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  • Force and Aspiration on Catheters Utilized in the ADAPT Technique in Acute Ischemic Stroke: A Bench Top Analysis

    Final Number:

    Mickey L. Smith MD; Jonathan Pace MD; Connie BS Ju; Yin C. Hu MD

    Study Design:

    Subject Category:

    Meeting: Congress of Neurological Surgeons 2018 Annual Meeting

    Introduction: Given the high morbidity and mortality of stroke, there remains a demand for techniques that provide rapid and safe intervention while improving time to recanalization. The direct aspiration first-pass technique (ADAPT) uses force and aspiration for clot removal without the aid of separators or retrievers. In this study, we compare the force and aspiration qualities of commercially available catheters.

    Methods: Four different catheters with varying inner diameters were set up in a bench top model to test catheter tip pressure and flow rate. Catheter tip pressure was measured by attaching the catheter to a vacuum pressure gauge and an aspiration pump. The flow rate was calculated by measuring the volume of room temperature water aspirated through each catheter over a given time.

    Results: The Microvention Sofia catheter generated the greatest tip force (21.32 g), and the Stryker AXS Catalyst 6 catheter generated the smallest tip force (15.88 g). The Penumbra ACE 068 catheter and Medtronic ARC catheter measured 20.87 g and 16.78 g respectively. The ACE 068 had the highest rate of aspiration at 289 mL/min, and the Catalyst 6 catheter had the lowest rate at 214 mL/min. The Microvention Sofia catheter had the second highest rate while the ARC had the third highest rate, measuring 285 ml/min and 256 mL/min, respectively.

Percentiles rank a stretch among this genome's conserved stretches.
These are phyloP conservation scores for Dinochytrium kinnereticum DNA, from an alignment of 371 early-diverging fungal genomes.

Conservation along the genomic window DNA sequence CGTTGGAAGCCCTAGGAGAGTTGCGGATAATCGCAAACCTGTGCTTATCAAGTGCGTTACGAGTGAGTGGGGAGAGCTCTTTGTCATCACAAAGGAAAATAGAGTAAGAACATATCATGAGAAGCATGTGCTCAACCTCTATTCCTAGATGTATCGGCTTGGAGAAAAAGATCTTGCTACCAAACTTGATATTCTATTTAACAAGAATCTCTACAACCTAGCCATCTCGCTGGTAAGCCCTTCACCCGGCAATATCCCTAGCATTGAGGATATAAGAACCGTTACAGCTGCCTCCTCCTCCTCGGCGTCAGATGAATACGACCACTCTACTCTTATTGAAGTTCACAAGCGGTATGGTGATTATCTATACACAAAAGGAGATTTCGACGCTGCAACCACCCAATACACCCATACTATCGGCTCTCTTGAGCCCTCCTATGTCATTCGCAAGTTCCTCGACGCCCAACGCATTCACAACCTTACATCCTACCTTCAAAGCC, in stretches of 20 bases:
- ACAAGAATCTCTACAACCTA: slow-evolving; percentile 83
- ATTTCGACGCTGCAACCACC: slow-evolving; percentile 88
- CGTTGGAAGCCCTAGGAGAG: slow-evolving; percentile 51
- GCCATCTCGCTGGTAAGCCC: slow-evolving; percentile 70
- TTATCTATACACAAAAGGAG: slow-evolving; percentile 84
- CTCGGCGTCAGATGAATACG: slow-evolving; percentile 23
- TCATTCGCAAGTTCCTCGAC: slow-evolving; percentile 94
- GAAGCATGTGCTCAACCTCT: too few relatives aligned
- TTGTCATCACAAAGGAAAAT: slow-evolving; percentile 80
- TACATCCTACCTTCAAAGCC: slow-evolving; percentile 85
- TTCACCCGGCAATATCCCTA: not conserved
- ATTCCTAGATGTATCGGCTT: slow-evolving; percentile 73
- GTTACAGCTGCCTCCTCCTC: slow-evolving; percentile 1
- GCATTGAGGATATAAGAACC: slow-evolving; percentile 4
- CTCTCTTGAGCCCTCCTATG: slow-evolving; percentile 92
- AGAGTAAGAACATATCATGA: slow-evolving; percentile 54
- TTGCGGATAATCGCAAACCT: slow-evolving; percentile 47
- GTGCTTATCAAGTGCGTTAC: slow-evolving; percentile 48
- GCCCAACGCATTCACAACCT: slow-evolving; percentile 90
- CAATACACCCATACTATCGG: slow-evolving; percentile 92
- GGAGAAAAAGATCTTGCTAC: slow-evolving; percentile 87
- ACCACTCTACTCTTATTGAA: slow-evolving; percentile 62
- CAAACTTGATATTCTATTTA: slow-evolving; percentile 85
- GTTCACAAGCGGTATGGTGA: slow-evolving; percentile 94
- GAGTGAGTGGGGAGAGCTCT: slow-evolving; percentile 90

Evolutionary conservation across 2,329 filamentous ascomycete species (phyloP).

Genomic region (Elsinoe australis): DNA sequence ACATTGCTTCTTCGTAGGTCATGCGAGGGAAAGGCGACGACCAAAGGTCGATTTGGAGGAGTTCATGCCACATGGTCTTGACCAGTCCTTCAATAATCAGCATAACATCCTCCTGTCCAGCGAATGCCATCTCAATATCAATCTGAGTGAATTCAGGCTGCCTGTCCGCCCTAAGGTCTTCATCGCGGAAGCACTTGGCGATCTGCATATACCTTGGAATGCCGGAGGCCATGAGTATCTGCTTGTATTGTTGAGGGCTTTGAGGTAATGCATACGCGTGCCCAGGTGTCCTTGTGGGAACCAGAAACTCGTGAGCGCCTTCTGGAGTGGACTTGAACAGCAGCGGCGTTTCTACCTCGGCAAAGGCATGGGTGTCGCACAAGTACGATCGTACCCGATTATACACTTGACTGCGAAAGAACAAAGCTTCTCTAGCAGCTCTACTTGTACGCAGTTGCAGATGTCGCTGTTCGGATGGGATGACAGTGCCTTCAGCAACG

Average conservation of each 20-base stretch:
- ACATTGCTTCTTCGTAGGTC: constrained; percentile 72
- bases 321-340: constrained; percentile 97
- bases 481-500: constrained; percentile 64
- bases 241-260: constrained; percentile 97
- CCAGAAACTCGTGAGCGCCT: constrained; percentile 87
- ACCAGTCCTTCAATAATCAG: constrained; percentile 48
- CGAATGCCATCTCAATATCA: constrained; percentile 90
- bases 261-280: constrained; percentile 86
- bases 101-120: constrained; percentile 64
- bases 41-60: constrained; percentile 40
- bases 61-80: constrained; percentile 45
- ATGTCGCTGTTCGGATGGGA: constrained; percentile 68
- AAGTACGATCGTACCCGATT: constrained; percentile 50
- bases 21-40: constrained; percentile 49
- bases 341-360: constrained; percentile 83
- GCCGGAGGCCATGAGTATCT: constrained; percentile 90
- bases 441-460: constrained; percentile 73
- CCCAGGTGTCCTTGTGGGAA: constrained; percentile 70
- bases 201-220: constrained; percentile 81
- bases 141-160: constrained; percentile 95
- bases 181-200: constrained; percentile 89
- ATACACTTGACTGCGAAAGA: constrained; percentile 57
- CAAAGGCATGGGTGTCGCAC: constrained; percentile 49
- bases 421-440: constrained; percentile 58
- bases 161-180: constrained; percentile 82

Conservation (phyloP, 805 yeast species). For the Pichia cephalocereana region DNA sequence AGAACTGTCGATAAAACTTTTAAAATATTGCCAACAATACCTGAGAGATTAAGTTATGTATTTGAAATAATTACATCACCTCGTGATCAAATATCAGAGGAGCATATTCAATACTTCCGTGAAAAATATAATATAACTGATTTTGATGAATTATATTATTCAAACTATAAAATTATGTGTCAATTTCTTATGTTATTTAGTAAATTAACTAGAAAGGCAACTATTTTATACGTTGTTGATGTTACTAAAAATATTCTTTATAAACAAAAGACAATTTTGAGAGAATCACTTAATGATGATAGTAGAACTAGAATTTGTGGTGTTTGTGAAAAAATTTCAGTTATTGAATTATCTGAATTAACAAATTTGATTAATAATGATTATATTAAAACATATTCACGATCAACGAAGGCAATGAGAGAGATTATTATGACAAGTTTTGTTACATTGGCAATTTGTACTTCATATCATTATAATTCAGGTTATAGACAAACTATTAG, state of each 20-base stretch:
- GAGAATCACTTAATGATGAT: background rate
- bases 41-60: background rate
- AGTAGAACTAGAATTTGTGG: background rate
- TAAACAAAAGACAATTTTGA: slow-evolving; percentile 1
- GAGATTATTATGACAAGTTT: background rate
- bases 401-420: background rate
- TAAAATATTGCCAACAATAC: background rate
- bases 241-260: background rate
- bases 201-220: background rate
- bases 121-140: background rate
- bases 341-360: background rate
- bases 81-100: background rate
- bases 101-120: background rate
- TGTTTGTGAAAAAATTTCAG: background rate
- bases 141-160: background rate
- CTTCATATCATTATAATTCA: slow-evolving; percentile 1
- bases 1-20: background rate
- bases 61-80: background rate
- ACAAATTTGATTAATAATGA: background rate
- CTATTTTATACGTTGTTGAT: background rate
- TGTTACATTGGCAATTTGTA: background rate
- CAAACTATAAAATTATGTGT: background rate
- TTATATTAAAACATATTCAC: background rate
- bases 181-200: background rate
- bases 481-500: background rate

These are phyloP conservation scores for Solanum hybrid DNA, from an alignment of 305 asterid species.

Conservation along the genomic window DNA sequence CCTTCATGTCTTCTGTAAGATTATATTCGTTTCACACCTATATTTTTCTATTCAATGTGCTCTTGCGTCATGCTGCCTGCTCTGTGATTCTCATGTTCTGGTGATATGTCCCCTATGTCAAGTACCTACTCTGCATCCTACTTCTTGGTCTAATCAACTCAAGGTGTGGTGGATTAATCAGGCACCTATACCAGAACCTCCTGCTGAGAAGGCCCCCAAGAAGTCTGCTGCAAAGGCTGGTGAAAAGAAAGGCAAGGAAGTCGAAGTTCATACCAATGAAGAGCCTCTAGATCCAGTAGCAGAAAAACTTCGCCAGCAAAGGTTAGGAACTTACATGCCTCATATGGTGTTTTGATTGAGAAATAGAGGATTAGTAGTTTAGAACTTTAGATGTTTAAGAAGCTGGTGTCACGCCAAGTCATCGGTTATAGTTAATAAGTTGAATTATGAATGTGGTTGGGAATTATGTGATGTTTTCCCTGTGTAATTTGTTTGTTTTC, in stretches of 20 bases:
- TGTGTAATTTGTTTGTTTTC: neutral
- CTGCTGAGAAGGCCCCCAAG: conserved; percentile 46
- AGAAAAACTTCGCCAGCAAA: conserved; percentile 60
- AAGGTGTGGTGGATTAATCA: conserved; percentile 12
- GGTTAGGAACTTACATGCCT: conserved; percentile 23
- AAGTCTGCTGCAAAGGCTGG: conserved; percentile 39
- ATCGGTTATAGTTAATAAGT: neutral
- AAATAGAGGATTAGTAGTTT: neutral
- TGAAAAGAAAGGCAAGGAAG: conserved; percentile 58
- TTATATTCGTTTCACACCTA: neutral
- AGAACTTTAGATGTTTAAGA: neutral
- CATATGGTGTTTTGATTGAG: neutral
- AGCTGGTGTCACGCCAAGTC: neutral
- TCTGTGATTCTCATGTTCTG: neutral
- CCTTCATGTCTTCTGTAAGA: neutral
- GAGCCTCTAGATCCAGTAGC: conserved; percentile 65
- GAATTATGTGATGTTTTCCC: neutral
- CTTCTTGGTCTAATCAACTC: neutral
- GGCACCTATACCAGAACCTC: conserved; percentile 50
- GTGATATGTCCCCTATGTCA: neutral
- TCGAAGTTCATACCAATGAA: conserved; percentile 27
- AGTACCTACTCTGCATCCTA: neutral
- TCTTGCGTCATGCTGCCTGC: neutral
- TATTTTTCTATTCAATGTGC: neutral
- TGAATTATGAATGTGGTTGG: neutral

Conclusions: When using the ADAPT technique, knowledge of the tip force and catheter flow rate of newer catheters with larger distal inner diameters may guide selection of aspiration catheters. While this study demonstrates differences in tip force and flow rate of different commercially available catheters, clinical translation will require further testing and evaluation.

    Patient Care: The direct aspiration first-pass technique (ADAPT), which utilizes force and aspiration for clot removal without the aid of separators or retrievers as seen in other thrombectomy procedures, has demonstrated effectiveness in lowering time to recanalization compared to mechanical thrombectomy. Knowledge of comparative suction force and flow-rates may help guide the interventionist's decision on which catheters to use.

    Learning Objectives: 1. Identify suitable catheters for use in aspiration mechanical thrombectomy for acute stroke. 2. Evaluate differences in flow-dynamic characteristics of commercially available catheters used in aspiration.


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